Accused soldier Ben Roberts-Smith has strongly denied the most dramatic murder charged against him – that he kicked an unarmed and handcuffed Afghan civilian off a cliff before ordering him to shoot him – and told a court that the accusation was false and ” completely malicious. “
“It feels like you’re in a fucking nightmare,” he told the court during a trial day. “Every time they write it I ask myself: ‘How am I in this position?'”
The alleged murder of an Afghan farmer named Ali Jan in the village of Darwan on September 11, 2012, has become the centerpiece of a series of allegations of wrongdoing directed against Roberts-Smith in articles published by three Australian newspapers in 2018.
In the newspapers’ defense documents in court, Ali Jan is alleged to have been handcuffed during an SAS raid in Darwan. When helicopters arrived to “take out” the Australian soldiers, Roberts-Smith allegedly took Ali Jan to the edge of a small cliff and forced him to kneel.
Roberts-Smith is then alleged to have “kicked him hard in the stomach, causing him to fall over the cliff and land in the dry creek bed below. The impact of the fall into the dry stream below was so significant that it knocked Ali Jan’s teeth out of his mouth. “
“[Roberts-Smith] ordered a soldier under his command to kill Ali Jan, which he did. “
The court is expected to hear later from other soldiers who were in Darwan that day, as well as the Afghan villagers present and Ali Jan’s relatives.
Roberts-Smith told the court that the murder never happened and that he had never killed an unarmed prisoner.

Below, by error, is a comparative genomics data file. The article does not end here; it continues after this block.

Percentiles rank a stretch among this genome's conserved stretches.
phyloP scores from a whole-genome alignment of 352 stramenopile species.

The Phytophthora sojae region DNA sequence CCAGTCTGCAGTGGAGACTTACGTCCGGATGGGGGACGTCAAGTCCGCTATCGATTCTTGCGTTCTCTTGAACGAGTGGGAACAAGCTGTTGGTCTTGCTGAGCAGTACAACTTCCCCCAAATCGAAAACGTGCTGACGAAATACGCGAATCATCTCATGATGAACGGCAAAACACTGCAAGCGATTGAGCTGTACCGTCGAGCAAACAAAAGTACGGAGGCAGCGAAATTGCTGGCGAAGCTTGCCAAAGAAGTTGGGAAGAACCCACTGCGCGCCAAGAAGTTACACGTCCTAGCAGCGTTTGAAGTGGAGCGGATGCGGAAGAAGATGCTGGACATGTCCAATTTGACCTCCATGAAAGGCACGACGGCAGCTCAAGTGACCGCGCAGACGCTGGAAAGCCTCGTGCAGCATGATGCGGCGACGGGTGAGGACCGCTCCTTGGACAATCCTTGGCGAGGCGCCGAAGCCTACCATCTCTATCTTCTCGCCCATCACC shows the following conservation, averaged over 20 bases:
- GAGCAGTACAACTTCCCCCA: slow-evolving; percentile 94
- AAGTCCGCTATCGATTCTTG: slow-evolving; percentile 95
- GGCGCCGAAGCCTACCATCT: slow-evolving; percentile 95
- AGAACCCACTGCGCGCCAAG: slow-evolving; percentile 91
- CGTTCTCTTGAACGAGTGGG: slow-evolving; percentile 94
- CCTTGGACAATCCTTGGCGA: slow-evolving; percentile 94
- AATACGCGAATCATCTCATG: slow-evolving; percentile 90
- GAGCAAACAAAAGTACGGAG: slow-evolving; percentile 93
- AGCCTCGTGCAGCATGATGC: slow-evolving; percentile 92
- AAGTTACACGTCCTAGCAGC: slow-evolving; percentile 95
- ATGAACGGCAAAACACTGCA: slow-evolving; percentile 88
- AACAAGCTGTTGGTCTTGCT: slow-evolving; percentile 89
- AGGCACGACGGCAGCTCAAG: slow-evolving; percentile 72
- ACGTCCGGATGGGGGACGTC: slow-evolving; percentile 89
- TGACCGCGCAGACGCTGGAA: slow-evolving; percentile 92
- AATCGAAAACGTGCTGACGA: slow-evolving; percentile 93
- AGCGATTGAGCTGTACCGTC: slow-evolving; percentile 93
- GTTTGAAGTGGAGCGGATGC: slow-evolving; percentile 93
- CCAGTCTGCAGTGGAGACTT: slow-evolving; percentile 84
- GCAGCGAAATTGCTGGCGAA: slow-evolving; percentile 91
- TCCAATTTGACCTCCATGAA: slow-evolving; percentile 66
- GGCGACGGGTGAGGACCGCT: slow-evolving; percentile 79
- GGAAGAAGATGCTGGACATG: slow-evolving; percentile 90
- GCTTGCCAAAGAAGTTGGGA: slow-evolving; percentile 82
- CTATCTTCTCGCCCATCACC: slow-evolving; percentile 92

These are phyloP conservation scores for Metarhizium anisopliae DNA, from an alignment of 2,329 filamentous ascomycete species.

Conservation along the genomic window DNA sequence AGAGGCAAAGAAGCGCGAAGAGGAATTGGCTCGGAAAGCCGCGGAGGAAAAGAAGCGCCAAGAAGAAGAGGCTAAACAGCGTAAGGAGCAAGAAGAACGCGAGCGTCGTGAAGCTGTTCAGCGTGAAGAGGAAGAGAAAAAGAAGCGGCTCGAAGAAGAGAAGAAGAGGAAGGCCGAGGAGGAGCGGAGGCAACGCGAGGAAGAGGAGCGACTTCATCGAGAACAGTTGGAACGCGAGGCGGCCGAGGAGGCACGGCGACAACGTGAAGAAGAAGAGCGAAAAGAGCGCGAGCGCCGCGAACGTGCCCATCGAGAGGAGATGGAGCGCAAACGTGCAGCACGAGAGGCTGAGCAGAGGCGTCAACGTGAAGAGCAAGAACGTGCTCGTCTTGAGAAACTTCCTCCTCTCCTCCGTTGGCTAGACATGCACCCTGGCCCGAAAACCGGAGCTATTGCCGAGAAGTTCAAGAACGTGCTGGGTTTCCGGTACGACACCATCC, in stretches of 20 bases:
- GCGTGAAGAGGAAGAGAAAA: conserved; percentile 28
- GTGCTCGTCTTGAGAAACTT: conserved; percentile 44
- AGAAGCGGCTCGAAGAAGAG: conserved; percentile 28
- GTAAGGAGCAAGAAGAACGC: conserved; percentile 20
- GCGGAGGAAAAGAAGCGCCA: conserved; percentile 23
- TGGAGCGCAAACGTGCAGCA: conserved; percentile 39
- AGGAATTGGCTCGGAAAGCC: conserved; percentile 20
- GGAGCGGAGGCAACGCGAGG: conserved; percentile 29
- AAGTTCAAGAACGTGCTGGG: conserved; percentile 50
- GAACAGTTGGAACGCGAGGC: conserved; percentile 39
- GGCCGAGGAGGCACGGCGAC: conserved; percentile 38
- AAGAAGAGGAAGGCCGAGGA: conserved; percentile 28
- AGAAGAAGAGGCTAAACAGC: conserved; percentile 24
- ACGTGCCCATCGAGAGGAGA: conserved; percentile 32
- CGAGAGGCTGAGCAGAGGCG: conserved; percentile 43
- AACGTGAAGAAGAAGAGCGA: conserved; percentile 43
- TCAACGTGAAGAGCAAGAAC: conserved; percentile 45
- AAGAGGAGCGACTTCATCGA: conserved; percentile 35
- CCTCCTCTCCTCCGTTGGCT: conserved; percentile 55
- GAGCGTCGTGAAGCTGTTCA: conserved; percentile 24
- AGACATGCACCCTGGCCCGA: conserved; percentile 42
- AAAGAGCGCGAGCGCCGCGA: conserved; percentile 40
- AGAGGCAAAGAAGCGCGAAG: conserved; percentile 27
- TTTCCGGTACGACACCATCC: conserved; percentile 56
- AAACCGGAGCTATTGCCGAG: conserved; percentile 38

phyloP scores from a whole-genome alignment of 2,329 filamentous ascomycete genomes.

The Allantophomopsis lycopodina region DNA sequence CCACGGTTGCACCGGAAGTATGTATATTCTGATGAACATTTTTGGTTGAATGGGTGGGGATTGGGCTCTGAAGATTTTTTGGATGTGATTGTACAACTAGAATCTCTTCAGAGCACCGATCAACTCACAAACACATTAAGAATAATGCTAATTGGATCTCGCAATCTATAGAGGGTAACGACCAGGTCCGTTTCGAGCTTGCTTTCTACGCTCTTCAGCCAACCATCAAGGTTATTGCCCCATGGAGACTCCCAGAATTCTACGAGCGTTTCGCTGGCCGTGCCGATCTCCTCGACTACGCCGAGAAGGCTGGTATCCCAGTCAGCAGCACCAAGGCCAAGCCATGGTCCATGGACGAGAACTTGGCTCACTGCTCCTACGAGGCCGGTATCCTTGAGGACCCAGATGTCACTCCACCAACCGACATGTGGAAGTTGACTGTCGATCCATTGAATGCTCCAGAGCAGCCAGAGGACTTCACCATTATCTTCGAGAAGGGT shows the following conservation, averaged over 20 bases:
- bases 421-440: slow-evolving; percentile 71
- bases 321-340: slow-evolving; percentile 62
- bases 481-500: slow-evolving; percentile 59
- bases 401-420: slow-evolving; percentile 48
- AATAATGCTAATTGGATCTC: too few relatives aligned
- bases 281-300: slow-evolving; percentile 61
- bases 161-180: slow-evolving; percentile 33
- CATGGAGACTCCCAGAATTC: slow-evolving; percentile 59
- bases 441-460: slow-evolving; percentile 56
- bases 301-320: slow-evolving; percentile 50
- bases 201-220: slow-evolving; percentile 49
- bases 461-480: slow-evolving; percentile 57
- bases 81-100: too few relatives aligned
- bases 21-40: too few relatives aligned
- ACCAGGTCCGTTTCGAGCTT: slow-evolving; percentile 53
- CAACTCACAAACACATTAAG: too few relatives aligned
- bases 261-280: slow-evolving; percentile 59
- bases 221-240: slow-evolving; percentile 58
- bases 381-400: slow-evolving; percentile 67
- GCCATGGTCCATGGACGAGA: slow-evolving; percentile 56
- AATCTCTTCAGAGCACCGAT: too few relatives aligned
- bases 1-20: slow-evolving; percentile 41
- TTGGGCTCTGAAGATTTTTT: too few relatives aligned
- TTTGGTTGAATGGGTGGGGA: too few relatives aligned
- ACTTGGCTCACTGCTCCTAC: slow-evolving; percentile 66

He said that at the end of the raid in Darwan that day, he was following another soldier, anonymized in court documents as Person 11, who was walking along a dry creek bed toward the extraction point of the helicopter.
Person 11 climbed an embankment and immediately “confronted” – opened fire on – an alleged “observer”, a man hiding in a cornfield.
Roberts-Smith said he climbed the embankment to support Person 11 and fired “three to five rounds” at the man, who “was falling or falling.”
The man died and, Roberts-Smith said, was found in possession of a radio.
Roberts-Smith rejected a question: The radio was placed on the man’s body as a ‘knockdown’, a compromising piece of equipment that the soldiers carried and placed over the bodies of the victims as a post-facto justification for their murder.
He said the man was an “observer”, an advanced scout who reports soldiers’ movements to militants and therefore a legitimate target, killed within the rules of engagement.
“He was behaving in a way that was consistent with the activity of the enemy observer … it is not a normal ‘life pattern’ to sit in cornfields,” he told the court.
The patrols he had been involved in had been attacked “four or five times” while being extracted by helicopter, Roberts-Smith said.
When asked by his attorney, Bruce McClintock, if any element of the accusation of killing an unarmed ‘PUC’ – ‘person under control’ – was true, Roberts-Smith was categorical.